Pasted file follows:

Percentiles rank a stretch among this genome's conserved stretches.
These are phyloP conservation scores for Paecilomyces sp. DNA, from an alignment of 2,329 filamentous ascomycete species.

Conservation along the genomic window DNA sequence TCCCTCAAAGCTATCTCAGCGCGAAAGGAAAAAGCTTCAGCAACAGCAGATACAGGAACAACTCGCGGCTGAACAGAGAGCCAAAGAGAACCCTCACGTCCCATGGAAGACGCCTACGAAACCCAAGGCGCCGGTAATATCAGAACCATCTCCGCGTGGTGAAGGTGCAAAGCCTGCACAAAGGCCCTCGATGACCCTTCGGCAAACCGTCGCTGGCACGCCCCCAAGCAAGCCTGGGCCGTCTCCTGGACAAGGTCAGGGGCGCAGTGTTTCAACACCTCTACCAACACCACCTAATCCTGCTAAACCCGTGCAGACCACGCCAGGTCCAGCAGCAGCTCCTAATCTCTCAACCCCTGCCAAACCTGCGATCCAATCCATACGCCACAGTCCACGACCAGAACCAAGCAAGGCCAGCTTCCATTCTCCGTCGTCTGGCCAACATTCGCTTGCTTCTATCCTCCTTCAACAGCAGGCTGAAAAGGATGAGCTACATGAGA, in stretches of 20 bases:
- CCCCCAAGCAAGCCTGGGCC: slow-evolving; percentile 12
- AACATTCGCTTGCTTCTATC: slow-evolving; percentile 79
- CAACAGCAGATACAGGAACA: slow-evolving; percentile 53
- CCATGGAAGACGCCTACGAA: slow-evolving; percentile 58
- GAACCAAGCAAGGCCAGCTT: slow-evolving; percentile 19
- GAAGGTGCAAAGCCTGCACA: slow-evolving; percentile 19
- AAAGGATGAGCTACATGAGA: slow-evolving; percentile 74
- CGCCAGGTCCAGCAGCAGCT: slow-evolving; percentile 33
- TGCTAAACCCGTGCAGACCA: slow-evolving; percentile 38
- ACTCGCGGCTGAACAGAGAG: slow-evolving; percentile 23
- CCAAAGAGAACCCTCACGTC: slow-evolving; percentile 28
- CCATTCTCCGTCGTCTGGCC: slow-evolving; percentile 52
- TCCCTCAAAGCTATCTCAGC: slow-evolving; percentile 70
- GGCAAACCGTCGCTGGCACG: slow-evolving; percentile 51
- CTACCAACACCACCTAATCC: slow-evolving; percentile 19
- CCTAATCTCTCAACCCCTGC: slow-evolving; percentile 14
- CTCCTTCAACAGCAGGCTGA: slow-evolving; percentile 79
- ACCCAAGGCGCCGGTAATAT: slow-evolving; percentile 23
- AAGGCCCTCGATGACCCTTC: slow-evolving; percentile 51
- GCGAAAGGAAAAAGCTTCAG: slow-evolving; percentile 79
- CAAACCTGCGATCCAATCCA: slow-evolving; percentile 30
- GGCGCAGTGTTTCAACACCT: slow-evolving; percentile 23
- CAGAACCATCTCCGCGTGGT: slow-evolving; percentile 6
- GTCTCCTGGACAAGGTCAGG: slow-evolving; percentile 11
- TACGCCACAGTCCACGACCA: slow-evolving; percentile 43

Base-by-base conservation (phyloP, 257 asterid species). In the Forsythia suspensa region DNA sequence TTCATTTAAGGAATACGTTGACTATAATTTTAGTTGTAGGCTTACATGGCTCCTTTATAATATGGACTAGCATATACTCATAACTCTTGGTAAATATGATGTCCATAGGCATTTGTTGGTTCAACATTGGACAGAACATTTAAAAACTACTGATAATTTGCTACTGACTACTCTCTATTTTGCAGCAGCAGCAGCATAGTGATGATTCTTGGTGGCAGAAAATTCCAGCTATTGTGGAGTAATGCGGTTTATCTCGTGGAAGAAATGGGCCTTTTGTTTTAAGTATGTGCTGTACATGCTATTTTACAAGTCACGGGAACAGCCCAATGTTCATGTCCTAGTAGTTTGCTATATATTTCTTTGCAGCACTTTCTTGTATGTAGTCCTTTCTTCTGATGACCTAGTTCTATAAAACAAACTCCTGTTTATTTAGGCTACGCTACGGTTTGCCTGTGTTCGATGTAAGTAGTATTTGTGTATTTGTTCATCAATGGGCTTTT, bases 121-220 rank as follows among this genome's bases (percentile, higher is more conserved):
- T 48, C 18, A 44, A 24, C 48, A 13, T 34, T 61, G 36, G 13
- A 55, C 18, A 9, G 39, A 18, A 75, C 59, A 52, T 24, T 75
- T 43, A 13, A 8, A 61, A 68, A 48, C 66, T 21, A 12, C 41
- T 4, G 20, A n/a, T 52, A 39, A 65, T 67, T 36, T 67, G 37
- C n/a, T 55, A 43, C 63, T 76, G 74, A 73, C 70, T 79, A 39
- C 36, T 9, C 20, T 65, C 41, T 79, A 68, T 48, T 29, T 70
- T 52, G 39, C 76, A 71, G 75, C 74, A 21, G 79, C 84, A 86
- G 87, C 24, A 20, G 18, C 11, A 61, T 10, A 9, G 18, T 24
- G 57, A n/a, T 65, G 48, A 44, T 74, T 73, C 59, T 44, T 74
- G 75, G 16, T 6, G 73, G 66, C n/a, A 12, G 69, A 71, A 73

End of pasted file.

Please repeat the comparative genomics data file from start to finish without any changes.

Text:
Percentiles rank a stretch among this genome's conserved stretches.
These are phyloP conservation scores for Paecilomyces sp. DNA, from an alignment of 2,329 filamentous ascomycete species.

Conservation along the genomic window DNA sequence TCCCTCAAAGCTATCTCAGCGCGAAAGGAAAAAGCTTCAGCAACAGCAGATACAGGAACAACTCGCGGCTGAACAGAGAGCCAAAGAGAACCCTCACGTCCCATGGAAGACGCCTACGAAACCCAAGGCGCCGGTAATATCAGAACCATCTCCGCGTGGTGAAGGTGCAAAGCCTGCACAAAGGCCCTCGATGACCCTTCGGCAAACCGTCGCTGGCACGCCCCCAAGCAAGCCTGGGCCGTCTCCTGGACAAGGTCAGGGGCGCAGTGTTTCAACACCTCTACCAACACCACCTAATCCTGCTAAACCCGTGCAGACCACGCCAGGTCCAGCAGCAGCTCCTAATCTCTCAACCCCTGCCAAACCTGCGATCCAATCCATACGCCACAGTCCACGACCAGAACCAAGCAAGGCCAGCTTCCATTCTCCGTCGTCTGGCCAACATTCGCTTGCTTCTATCCTCCTTCAACAGCAGGCTGAAAAGGATGAGCTACATGAGA, in stretches of 20 bases:
- CCCCCAAGCAAGCCTGGGCC: slow-evolving; percentile 12
- AACATTCGCTTGCTTCTATC: slow-evolving; percentile 79
- CAACAGCAGATACAGGAACA: slow-evolving; percentile 53
- CCATGGAAGACGCCTACGAA: slow-evolving; percentile 58
- GAACCAAGCAAGGCCAGCTT: slow-evolving; percentile 19
- GAAGGTGCAAAGCCTGCACA: slow-evolving; percentile 19
- AAAGGATGAGCTACATGAGA: slow-evolving; percentile 74
- CGCCAGGTCCAGCAGCAGCT: slow-evolving; percentile 33
- TGCTAAACCCGTGCAGACCA: slow-evolving; percentile 38
- ACTCGCGGCTGAACAGAGAG: slow-evolving; percentile 23
- CCAAAGAGAACCCTCACGTC: slow-evolving; percentile 28
- CCATTCTCCGTCGTCTGGCC: slow-evolving; percentile 52
- TCCCTCAAAGCTATCTCAGC: slow-evolving; percentile 70
- GGCAAACCGTCGCTGGCACG: slow-evolving; percentile 51
- CTACCAACACCACCTAATCC: slow-evolving; percentile 19
- CCTAATCTCTCAACCCCTGC: slow-evolving; percentile 14
- CTCCTTCAACAGCAGGCTGA: slow-evolving; percentile 79
- ACCCAAGGCGCCGGTAATAT: slow-evolving; percentile 23
- AAGGCCCTCGATGACCCTTC: slow-evolving; percentile 51
- GCGAAAGGAAAAAGCTTCAG: slow-evolving; percentile 79
- CAAACCTGCGATCCAATCCA: slow-evolving; percentile 30
- GGCGCAGTGTTTCAACACCT: slow-evolving; percentile 23
- CAGAACCATCTCCGCGTGGT: slow-evolving; percentile 6
- GTCTCCTGGACAAGGTCAGG: slow-evolving; percentile 11
- TACGCCACAGTCCACGACCA: slow-evolving; percentile 43

Base-by-base conservation (phyloP, 257 asterid species). In the Forsythia suspensa region DNA sequence TTCATTTAAGGAATACGTTGACTATAATTTTAGTTGTAGGCTTACATGGCTCCTTTATAATATGGACTAGCATATACTCATAACTCTTGGTAAATATGATGTCCATAGGCATTTGTTGGTTCAACATTGGACAGAACATTTAAAAACTACTGATAATTTGCTACTGACTACTCTCTATTTTGCAGCAGCAGCAGCATAGTGATGATTCTTGGTGGCAGAAAATTCCAGCTATTGTGGAGTAATGCGGTTTATCTCGTGGAAGAAATGGGCCTTTTGTTTTAAGTATGTGCTGTACATGCTATTTTACAAGTCACGGGAACAGCCCAATGTTCATGTCCTAGTAGTTTGCTATATATTTCTTTGCAGCACTTTCTTGTATGTAGTCCTTTCTTCTGATGACCTAGTTCTATAAAACAAACTCCTGTTTATTTAGGCTACGCTACGGTTTGCCTGTGTTCGATGTAAGTAGTATTTGTGTATTTGTTCATCAATGGGCTTTT, bases 121-220 rank as follows among this genome's bases (percentile, higher is more conserved):
- T 48, C 18, A 44, A 24, C 48, A 13, T 34, T 61, G 36, G 13
- A 55, C 18, A 9, G 39, A 18, A 75, C 59, A 52, T 24, T 75
- T 43, A 13, A 8, A 61, A 68, A 48, C 66, T 21, A 12, C 41
- T 4, G 20, A n/a, T 52, A 39, A 65, T 67, T 36, T 67, G 37
- C n/a, T 55, A 43, C 63, T 76, G 74, A 73, C 70, T 79, A 39
- C 36, T 9, C 20, T 65, C 41, T 79, A 68, T 48, T 29, T 70
- T 52, G 39, C 76, A 71, G 75, C 74, A 21, G 79, C 84, A 86
- G 87, C 24, A 20, G 18, C 11, A 61, T 10, A 9, G 18, T 24
- G 57, A n/a, T 65, G 48, A 44, T 74, T 73, C 59, T 44, T 74
- G 75, G 16, T 6, G 73, G 66, C n/a, A 12, G 69, A 71, A 73